Shakespeare’s characters, both comedic and tragic, are famed for their monologues, from Marc Antony’s “Friends, Romans, countrymen…” speech to Hamlet’s “To be or not to be…” While both of these speeches are monologues, the latter of these two is also a soliloquy because Hamlet is not addressing anyone except himself and the audience, while Antony is addressing listeners who exist within the play. Soliloquy means “speaking to oneself,” from the Latin solus, “alone,” and loqui, “to speak.”

4) Hyperbole

Hyperbole refers to an extreme exaggeration. For example, in his poem “As I Walked Out One Evening,” W.H. Auden writes, 

“I’ll love you, dear, I’ll love you till China and Africa meet,

And the river jumps over the mountain

And the salmon sing in the street,

I’ll love you till the ocean

Is folded and hung up to dry

And the seven stars go squawking

Like geese about the sky.”

First adopted into English in the 15th century from Latin, hyperbole is originally formed of the Greek hyper-, meaning “beyond,” and bole, meaning “a throwing” or “a casting.” Bole is the nominative stem of ballein, meaning “to throw,” from a very early proto-root meaning “to throw,” or “to reach,” which also influences words such as “ballistic,” “ballet,” “metabolism,” “parable” and “symbol.” So together, the literal meaning of “hyperbole” is “a throwing beyond.” 

The English pronunciation of hyperbole (high-PER-boh-lee) comes from the Greek pronunciation (ὑπερβολή). The Greek letter eta (ή) does not correspond directly to any English vowels, so it’s usually written as an ‘e’, which results in borrowed Greek words that diverge from typical English pronunciations—think of the pronunciation of name endings like Hercules (HER-kyoo-leez) spelled Ηρακλής).

5) Metaphor and Simile

A metaphor is a direct comparison between two things, without the use of “like” or “as.” For example, in The Storm, Kate Chopin writes, “Her mouth was a fountain of delight.” And in The Call of Cthulhu, H.P. Lovecraft writes, “We live on a placid island of ignorance in the midst of black seas of infinity. 

The word “metaphor” as adopted into English in the late 15th century from the Middle French metaphore, which in turn came from the Latin metaphora. Its original source, however is the Greek metaphora, meaning “a transfer,” or literally “a carrying across,” from meta-, “over, across,” and pherein, “to carry.” The comparison “carries” the definition across, allowing the reader to understand the intended meaning of the words rather than the literal meaning.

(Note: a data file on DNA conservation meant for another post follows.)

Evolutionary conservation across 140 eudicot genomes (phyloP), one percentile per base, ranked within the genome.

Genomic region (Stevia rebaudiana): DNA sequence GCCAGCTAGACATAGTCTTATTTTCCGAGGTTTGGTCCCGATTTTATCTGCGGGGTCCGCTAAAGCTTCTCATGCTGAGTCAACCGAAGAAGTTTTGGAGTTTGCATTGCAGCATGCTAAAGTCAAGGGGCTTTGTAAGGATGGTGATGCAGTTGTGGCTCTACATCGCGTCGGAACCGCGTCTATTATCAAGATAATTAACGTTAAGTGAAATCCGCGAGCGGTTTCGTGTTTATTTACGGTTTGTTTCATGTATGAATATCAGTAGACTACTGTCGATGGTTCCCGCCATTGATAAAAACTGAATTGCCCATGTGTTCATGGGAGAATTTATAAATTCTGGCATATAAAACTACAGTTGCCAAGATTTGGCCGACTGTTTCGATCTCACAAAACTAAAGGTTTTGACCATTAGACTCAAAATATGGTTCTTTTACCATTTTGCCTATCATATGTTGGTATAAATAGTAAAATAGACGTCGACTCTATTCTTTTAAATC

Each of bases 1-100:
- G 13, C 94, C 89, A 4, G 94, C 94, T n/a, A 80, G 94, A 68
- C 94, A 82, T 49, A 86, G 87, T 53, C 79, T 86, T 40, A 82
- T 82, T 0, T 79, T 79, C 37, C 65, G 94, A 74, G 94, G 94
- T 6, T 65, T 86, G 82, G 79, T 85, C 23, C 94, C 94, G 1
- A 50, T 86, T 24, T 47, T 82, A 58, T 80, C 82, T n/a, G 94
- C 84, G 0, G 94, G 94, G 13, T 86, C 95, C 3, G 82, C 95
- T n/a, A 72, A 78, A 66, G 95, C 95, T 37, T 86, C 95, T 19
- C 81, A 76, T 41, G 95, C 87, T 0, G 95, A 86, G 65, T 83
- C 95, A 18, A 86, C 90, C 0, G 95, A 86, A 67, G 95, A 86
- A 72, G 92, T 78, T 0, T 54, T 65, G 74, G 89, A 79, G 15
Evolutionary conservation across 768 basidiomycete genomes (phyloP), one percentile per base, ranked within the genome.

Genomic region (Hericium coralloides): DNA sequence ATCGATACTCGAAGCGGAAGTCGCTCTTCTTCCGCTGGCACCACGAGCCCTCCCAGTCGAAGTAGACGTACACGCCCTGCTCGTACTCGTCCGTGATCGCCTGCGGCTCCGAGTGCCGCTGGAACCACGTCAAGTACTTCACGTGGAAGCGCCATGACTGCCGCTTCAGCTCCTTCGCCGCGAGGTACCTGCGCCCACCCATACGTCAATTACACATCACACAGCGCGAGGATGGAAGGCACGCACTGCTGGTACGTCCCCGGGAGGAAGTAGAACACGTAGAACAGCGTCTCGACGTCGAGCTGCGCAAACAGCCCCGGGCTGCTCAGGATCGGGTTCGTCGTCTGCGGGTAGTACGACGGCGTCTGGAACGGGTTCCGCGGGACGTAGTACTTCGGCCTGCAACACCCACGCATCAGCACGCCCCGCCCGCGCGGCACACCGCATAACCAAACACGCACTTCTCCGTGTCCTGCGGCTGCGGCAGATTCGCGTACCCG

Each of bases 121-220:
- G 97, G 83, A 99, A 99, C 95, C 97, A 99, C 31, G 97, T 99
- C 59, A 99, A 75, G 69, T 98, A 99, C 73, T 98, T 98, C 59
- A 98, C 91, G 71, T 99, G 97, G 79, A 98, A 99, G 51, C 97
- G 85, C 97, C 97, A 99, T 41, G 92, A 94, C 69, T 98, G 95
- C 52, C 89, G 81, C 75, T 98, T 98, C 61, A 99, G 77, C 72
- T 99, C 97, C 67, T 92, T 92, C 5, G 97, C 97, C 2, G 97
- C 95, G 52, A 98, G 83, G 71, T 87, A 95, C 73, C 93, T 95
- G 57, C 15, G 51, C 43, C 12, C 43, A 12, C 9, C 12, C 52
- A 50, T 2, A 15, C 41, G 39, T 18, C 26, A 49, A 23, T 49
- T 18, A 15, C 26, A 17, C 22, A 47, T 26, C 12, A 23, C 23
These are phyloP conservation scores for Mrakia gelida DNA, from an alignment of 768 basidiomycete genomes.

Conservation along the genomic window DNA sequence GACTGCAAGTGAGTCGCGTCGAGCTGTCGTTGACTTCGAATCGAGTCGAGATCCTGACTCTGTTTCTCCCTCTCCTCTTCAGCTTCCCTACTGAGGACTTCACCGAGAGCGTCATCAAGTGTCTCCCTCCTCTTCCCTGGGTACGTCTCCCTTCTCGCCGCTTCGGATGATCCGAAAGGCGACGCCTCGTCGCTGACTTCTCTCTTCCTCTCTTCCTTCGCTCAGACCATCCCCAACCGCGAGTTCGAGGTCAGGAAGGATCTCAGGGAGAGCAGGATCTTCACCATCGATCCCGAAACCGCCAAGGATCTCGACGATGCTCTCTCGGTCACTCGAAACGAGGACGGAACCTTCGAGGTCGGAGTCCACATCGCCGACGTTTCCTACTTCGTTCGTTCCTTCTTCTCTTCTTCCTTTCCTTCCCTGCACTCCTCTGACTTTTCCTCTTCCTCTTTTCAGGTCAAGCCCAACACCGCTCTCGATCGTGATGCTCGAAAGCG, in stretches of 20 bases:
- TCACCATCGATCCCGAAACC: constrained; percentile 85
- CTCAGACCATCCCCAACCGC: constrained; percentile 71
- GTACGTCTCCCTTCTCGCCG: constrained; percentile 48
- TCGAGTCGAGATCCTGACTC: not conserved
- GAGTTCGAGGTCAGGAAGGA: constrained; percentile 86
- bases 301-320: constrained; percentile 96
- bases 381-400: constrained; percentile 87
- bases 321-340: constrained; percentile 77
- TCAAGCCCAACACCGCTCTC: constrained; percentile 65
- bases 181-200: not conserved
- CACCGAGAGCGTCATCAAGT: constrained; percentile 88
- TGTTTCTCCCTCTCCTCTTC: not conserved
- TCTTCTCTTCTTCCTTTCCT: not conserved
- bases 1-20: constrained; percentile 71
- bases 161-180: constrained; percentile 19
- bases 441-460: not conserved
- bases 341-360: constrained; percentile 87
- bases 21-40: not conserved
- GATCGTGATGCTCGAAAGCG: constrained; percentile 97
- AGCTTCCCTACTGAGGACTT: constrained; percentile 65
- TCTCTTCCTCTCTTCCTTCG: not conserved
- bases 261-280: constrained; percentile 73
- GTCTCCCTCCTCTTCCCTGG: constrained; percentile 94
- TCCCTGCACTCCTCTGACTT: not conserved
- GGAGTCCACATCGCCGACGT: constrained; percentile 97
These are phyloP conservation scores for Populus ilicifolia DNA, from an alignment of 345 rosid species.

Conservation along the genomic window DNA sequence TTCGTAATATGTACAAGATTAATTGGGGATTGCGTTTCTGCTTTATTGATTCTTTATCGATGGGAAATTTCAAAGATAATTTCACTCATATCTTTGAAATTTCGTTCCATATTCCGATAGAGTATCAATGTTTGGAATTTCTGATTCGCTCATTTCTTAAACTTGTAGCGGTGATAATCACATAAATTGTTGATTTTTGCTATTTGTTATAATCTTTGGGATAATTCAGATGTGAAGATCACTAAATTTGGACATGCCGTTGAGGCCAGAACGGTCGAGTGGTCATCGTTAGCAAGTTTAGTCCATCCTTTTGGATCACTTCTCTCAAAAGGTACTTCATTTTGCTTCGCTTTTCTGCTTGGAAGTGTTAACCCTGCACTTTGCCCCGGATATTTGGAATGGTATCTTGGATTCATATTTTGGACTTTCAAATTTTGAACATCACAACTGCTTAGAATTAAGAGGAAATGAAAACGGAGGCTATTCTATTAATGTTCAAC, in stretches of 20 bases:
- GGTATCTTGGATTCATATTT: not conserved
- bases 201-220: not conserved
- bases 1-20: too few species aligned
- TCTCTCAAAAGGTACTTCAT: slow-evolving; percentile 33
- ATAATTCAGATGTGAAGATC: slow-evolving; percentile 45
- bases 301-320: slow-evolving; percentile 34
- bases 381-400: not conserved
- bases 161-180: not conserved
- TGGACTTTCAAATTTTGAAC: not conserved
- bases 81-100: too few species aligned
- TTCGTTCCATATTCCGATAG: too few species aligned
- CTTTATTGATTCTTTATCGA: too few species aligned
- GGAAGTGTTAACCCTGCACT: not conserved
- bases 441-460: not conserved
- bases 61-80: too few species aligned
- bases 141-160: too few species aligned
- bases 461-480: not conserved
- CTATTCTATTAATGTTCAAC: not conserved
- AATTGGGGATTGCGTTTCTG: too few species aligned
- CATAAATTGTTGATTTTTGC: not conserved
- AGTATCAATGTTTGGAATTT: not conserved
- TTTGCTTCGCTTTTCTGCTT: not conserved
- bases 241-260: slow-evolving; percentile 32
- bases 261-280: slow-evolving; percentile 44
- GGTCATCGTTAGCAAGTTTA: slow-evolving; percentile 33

A simile is a comparison that does use “like” or “as.” For example, in East of Eden, John Steinbeck writes, “Kate inched over her own thoughts like a measuring worm.” And from Margaret Mitchell’s Gone with the Wind: “The very mystery of him excited her curiosity like a door that had neither lock nor key.” The word “simile” arose in the early 15th century, from the Latin similis, meaning “like” or “resembling.” Predictably, it is related to the word “similar.”

A Bonus Etymology fact:

Unlike the majority of literary terms, plot is not derived from Greek or Latin. Instead, it comes from the Old English word plot, which first meant (and still means) a small piece of land. Its origins beyond that are unknown, but its meaning extended from “small piece of land” to a plan for building or growing on a plot of land, which led into the notion of “mapping” or “charting” something—first a physical area of land or water in the 1550s, and then in the 1640s, the storyline of a book.

Jess Zafarris is the author of Once Upon a Word: A Word-Origin Dictionary for Kids. She is also an award-winning innovator of digital content and marketing solutions and a prolific online and print journalist, having served as the Executive Director of Marketing & Communications for Gotham Ghostwriters. Before that, she served as Digital Content Director and Content Strategist for Writer’s Digest and Script, and she still occasionally writes for WD. Her nine years of experience in digital and print content direction and marketing include such roles as editor-in-chief of HOW magazine and online content director of HOW and PRINT magazines, as well as writing for the The Hot Sheet, the Denver Business Journal, ABC News, and the Memphis Commercial Appeal. She has a bachelors in English Literature (with minors in Arabic and Anthropology) from DePaul University and a masters in Journalism & Mass Communications from the University of Colorado Boulder. She spends much of her spare time researching curious word histories and writing about them at UselessEtymology.com. Follow her at @jesszafarris or @uselessety on Twitter, or on Instagram at @uselessetymology.